Oklahomans vote early in record numbers
What's bright yellow with a fluff of green hair on top?
An Oklahoma voter exercising her right to vote and observing Halloween at the same time.
Lawri Sanders of Oklahoma City, wore a pineapple Onesie costume as she stood in line on Saturday outside the Oklahoma County Election Board in Oklahoma City.
Sanders, 20, said it was her first time voting in a presidential election and the University of Oklahoma student was pumped about it.
"I always heard how important it was to vote. People have gone through so much to get us the vote — women, Black women," she said.
Shay Smith of Oklahoma City, Sanders' mother, said they decided to vote together since it was the weekend.
Sanders, a biochemistry major, didn't hesitate to break out the costume for what she expected would be a lengthy wait in line to vote.
"It's Halloween. I figured, why not?" she said.
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The state Election Board said 164,461 Oklahomans cast ballots in person during early voting over the past three days, topping the record 153,000 who cast in-person, early ballots in the 2016 general election. Nearly 16,000 people in Oklahoma County were among those early voters.
Other Oklahomans also said they expected to wait in long lines to cast their vote on Saturday, the final day of early voting.
Katie Booth-Wlodarczyk sat in a lawn chair reading a book, moving periodically as her husband moved forward in the line.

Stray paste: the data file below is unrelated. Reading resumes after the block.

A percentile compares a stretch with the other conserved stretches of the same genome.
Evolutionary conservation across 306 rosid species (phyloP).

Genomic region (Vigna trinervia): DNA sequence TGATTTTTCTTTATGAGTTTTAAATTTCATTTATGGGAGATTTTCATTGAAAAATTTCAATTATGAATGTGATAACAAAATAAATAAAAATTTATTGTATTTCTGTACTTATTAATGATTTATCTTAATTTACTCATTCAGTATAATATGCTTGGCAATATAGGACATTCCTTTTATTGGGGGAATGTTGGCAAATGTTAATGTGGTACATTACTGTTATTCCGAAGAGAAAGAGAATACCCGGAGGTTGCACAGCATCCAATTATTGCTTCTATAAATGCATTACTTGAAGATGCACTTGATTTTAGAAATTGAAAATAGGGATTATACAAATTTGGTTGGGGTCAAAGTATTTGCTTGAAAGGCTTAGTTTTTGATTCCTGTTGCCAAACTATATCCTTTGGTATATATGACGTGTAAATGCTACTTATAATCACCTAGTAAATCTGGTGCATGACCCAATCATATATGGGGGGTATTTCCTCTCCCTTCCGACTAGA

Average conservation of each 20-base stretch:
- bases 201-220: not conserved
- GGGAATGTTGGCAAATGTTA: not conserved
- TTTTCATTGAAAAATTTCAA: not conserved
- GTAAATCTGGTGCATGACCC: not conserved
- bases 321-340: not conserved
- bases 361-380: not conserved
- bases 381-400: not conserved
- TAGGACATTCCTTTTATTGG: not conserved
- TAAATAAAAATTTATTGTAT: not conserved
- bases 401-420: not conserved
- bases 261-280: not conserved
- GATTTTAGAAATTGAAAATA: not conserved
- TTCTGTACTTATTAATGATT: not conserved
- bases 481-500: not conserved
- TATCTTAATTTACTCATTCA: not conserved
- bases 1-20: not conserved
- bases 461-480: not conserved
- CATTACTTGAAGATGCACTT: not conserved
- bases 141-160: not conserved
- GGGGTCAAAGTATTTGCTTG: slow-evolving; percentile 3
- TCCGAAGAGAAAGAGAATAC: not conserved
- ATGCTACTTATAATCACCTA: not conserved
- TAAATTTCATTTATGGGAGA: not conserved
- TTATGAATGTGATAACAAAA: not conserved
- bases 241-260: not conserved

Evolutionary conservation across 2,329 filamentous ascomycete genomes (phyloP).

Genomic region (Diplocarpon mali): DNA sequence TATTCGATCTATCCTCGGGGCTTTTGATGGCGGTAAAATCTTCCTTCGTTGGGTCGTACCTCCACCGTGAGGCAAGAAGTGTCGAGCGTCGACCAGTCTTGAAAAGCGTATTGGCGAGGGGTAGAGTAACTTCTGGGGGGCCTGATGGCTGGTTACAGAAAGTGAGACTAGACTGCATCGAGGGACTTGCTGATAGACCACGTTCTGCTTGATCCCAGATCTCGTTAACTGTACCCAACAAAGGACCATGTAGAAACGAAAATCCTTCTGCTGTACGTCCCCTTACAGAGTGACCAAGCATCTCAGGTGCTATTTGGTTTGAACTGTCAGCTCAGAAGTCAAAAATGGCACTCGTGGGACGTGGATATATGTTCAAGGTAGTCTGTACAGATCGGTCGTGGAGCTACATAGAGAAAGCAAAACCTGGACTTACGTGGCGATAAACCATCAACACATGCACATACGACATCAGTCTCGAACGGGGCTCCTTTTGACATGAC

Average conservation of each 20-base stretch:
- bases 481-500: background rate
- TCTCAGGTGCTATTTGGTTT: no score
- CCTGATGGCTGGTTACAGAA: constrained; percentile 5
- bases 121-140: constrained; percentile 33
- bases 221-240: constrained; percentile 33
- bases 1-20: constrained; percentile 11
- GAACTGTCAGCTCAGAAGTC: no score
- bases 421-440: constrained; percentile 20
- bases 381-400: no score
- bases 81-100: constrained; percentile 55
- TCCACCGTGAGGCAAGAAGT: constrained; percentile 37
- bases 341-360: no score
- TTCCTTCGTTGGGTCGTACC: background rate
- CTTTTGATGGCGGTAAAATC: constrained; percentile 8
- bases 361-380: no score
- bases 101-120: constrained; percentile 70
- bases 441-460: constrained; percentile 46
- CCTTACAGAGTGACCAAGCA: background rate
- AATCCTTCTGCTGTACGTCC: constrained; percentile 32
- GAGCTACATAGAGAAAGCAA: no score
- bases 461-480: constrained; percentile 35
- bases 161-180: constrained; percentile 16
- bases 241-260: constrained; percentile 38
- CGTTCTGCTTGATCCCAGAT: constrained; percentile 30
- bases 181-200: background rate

The Village resident said she tried to prepare for a lengthy wait.
"It's just too much to stand up. I bought books in preparation for this last night," she said.
Booth-Wlodarczyk said she and her husband arrived about 9:15 a.m., parked and walked about three blocks to the election board, 4201 N Lincoln Blvd. She said she worked from 8 a.m. to 5 p.m. Monday through Friday and didn't want to risk not having enough time to vote on Tuesday, Election Day.
"It was important to me not to have to worry about it," she said.
Ryan Carter of Oklahoma City shared similar comments.
He said he had been waiting for about three hours.
"I knew there would be some lines but I didn't know it was going to be this long, to be honest," Carter said.
He said he had already listened to several audiobooks but he didn't mind because the wait to vote would be worth it.
"Absolutely. I even told my Mom it might not help on a national level, but on a local level, it counts so much here," Carter said.
Former state legislator Anastasia Pittman said she and her daughter and father represented three generations of voters.
Pittman, 50, walked in the faith-based Souls to the Polls march to the election board with her daughter State Rep. Ajay Pittman, 27, and her dad Cornelius A. Pittman, 76.
"He taught me to be socially responsible. His mother was a Tulsa Race Massacre survivor and he understands the significance of the struggle," she said of her father.
The Pittmans said they had already voted.
However, Anastasia Pittman said they participated in the Souls to the Polls voter turnout event to encourage others to vote despite the challenges of the coronavirus crisis and ongoing racial justice struggles she described as "a pandemic inside a pandemic."
Election Day is Tuesday, and polls will be open from 7 a.m. to 7 p.m.